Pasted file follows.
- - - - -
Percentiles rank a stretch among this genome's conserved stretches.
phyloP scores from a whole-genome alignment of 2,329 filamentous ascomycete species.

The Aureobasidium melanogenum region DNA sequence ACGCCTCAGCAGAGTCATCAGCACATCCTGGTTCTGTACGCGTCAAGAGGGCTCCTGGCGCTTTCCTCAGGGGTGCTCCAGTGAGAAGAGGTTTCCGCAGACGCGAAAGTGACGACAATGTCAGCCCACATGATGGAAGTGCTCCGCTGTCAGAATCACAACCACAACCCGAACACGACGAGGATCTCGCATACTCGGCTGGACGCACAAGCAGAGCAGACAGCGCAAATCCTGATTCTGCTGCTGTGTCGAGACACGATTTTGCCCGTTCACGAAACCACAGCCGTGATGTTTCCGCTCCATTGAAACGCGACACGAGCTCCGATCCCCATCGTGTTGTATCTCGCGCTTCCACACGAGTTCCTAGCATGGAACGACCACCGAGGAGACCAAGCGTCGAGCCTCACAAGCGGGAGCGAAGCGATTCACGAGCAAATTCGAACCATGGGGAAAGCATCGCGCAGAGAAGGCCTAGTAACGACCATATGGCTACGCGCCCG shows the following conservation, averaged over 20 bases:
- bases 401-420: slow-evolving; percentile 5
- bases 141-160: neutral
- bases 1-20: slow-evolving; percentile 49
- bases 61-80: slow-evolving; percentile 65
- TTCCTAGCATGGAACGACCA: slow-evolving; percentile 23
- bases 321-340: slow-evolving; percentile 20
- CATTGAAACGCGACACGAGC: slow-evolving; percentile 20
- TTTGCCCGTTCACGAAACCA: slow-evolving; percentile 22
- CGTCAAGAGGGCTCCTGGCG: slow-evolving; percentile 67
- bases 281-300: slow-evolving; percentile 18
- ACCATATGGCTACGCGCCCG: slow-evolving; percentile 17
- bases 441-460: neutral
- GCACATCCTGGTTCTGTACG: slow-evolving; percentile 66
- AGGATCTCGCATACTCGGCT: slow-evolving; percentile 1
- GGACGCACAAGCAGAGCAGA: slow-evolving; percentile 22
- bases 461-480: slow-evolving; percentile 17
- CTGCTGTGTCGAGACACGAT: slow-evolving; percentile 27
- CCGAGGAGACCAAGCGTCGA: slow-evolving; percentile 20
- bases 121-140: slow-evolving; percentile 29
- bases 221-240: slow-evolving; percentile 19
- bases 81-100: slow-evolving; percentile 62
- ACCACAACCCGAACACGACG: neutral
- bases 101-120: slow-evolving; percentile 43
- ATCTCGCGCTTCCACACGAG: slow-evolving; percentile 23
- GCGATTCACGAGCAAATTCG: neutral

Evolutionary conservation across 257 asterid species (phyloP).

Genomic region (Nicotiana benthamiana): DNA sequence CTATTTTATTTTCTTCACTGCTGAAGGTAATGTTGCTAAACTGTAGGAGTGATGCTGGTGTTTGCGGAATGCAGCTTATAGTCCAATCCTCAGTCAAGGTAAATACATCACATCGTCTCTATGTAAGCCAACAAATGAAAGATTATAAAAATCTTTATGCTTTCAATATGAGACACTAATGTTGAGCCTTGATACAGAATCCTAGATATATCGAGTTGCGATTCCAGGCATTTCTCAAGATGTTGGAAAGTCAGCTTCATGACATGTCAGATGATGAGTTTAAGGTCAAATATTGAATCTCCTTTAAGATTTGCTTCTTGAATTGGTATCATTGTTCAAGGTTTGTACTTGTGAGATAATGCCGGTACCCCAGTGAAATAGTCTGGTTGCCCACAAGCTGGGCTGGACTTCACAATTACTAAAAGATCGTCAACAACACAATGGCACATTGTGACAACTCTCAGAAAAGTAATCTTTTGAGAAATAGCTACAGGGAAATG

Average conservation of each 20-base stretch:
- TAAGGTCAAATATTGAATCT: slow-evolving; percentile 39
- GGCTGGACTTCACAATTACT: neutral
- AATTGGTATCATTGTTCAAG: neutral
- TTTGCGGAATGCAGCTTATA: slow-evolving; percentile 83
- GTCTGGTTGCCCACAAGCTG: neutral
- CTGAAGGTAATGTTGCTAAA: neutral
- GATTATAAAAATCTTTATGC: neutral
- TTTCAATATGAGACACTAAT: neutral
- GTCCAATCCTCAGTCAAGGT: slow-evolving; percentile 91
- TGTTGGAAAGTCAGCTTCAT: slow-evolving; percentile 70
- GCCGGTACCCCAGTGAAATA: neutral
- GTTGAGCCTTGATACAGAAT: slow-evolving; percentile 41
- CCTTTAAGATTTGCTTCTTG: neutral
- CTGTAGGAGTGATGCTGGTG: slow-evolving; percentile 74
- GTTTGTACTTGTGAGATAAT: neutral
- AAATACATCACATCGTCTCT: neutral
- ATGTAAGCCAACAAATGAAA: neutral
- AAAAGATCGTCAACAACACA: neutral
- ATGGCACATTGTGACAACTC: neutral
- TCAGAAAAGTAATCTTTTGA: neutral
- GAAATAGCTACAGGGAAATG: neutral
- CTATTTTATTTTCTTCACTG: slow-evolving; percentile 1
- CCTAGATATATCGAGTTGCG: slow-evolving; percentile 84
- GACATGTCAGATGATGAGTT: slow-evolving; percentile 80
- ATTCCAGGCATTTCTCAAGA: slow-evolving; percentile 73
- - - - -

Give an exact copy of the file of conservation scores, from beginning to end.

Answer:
Percentiles rank a stretch among this genome's conserved stretches.
phyloP scores from a whole-genome alignment of 2,329 filamentous ascomycete species.

The Aureobasidium melanogenum region DNA sequence ACGCCTCAGCAGAGTCATCAGCACATCCTGGTTCTGTACGCGTCAAGAGGGCTCCTGGCGCTTTCCTCAGGGGTGCTCCAGTGAGAAGAGGTTTCCGCAGACGCGAAAGTGACGACAATGTCAGCCCACATGATGGAAGTGCTCCGCTGTCAGAATCACAACCACAACCCGAACACGACGAGGATCTCGCATACTCGGCTGGACGCACAAGCAGAGCAGACAGCGCAAATCCTGATTCTGCTGCTGTGTCGAGACACGATTTTGCCCGTTCACGAAACCACAGCCGTGATGTTTCCGCTCCATTGAAACGCGACACGAGCTCCGATCCCCATCGTGTTGTATCTCGCGCTTCCACACGAGTTCCTAGCATGGAACGACCACCGAGGAGACCAAGCGTCGAGCCTCACAAGCGGGAGCGAAGCGATTCACGAGCAAATTCGAACCATGGGGAAAGCATCGCGCAGAGAAGGCCTAGTAACGACCATATGGCTACGCGCCCG shows the following conservation, averaged over 20 bases:
- bases 401-420: slow-evolving; percentile 5
- bases 141-160: neutral
- bases 1-20: slow-evolving; percentile 49
- bases 61-80: slow-evolving; percentile 65
- TTCCTAGCATGGAACGACCA: slow-evolving; percentile 23
- bases 321-340: slow-evolving; percentile 20
- CATTGAAACGCGACACGAGC: slow-evolving; percentile 20
- TTTGCCCGTTCACGAAACCA: slow-evolving; percentile 22
- CGTCAAGAGGGCTCCTGGCG: slow-evolving; percentile 67
- bases 281-300: slow-evolving; percentile 18
- ACCATATGGCTACGCGCCCG: slow-evolving; percentile 17
- bases 441-460: neutral
- GCACATCCTGGTTCTGTACG: slow-evolving; percentile 66
- AGGATCTCGCATACTCGGCT: slow-evolving; percentile 1
- GGACGCACAAGCAGAGCAGA: slow-evolving; percentile 22
- bases 461-480: slow-evolving; percentile 17
- CTGCTGTGTCGAGACACGAT: slow-evolving; percentile 27
- CCGAGGAGACCAAGCGTCGA: slow-evolving; percentile 20
- bases 121-140: slow-evolving; percentile 29
- bases 221-240: slow-evolving; percentile 19
- bases 81-100: slow-evolving; percentile 62
- ACCACAACCCGAACACGACG: neutral
- bases 101-120: slow-evolving; percentile 43
- ATCTCGCGCTTCCACACGAG: slow-evolving; percentile 23
- GCGATTCACGAGCAAATTCG: neutral

Evolutionary conservation across 257 asterid species (phyloP).

Genomic region (Nicotiana benthamiana): DNA sequence CTATTTTATTTTCTTCACTGCTGAAGGTAATGTTGCTAAACTGTAGGAGTGATGCTGGTGTTTGCGGAATGCAGCTTATAGTCCAATCCTCAGTCAAGGTAAATACATCACATCGTCTCTATGTAAGCCAACAAATGAAAGATTATAAAAATCTTTATGCTTTCAATATGAGACACTAATGTTGAGCCTTGATACAGAATCCTAGATATATCGAGTTGCGATTCCAGGCATTTCTCAAGATGTTGGAAAGTCAGCTTCATGACATGTCAGATGATGAGTTTAAGGTCAAATATTGAATCTCCTTTAAGATTTGCTTCTTGAATTGGTATCATTGTTCAAGGTTTGTACTTGTGAGATAATGCCGGTACCCCAGTGAAATAGTCTGGTTGCCCACAAGCTGGGCTGGACTTCACAATTACTAAAAGATCGTCAACAACACAATGGCACATTGTGACAACTCTCAGAAAAGTAATCTTTTGAGAAATAGCTACAGGGAAATG

Average conservation of each 20-base stretch:
- TAAGGTCAAATATTGAATCT: slow-evolving; percentile 39
- GGCTGGACTTCACAATTACT: neutral
- AATTGGTATCATTGTTCAAG: neutral
- TTTGCGGAATGCAGCTTATA: slow-evolving; percentile 83
- GTCTGGTTGCCCACAAGCTG: neutral
- CTGAAGGTAATGTTGCTAAA: neutral
- GATTATAAAAATCTTTATGC: neutral
- TTTCAATATGAGACACTAAT: neutral
- GTCCAATCCTCAGTCAAGGT: slow-evolving; percentile 91
- TGTTGGAAAGTCAGCTTCAT: slow-evolving; percentile 70
- GCCGGTACCCCAGTGAAATA: neutral
- GTTGAGCCTTGATACAGAAT: slow-evolving; percentile 41
- CCTTTAAGATTTGCTTCTTG: neutral
- CTGTAGGAGTGATGCTGGTG: slow-evolving; percentile 74
- GTTTGTACTTGTGAGATAAT: neutral
- AAATACATCACATCGTCTCT: neutral
- ATGTAAGCCAACAAATGAAA: neutral
- AAAAGATCGTCAACAACACA: neutral
- ATGGCACATTGTGACAACTC: neutral
- TCAGAAAAGTAATCTTTTGA: neutral
- GAAATAGCTACAGGGAAATG: neutral
- CTATTTTATTTTCTTCACTG: slow-evolving; percentile 1
- CCTAGATATATCGAGTTGCG: slow-evolving; percentile 84
- GACATGTCAGATGATGAGTT: slow-evolving; percentile 80
- ATTCCAGGCATTTCTCAAGA: slow-evolving; percentile 73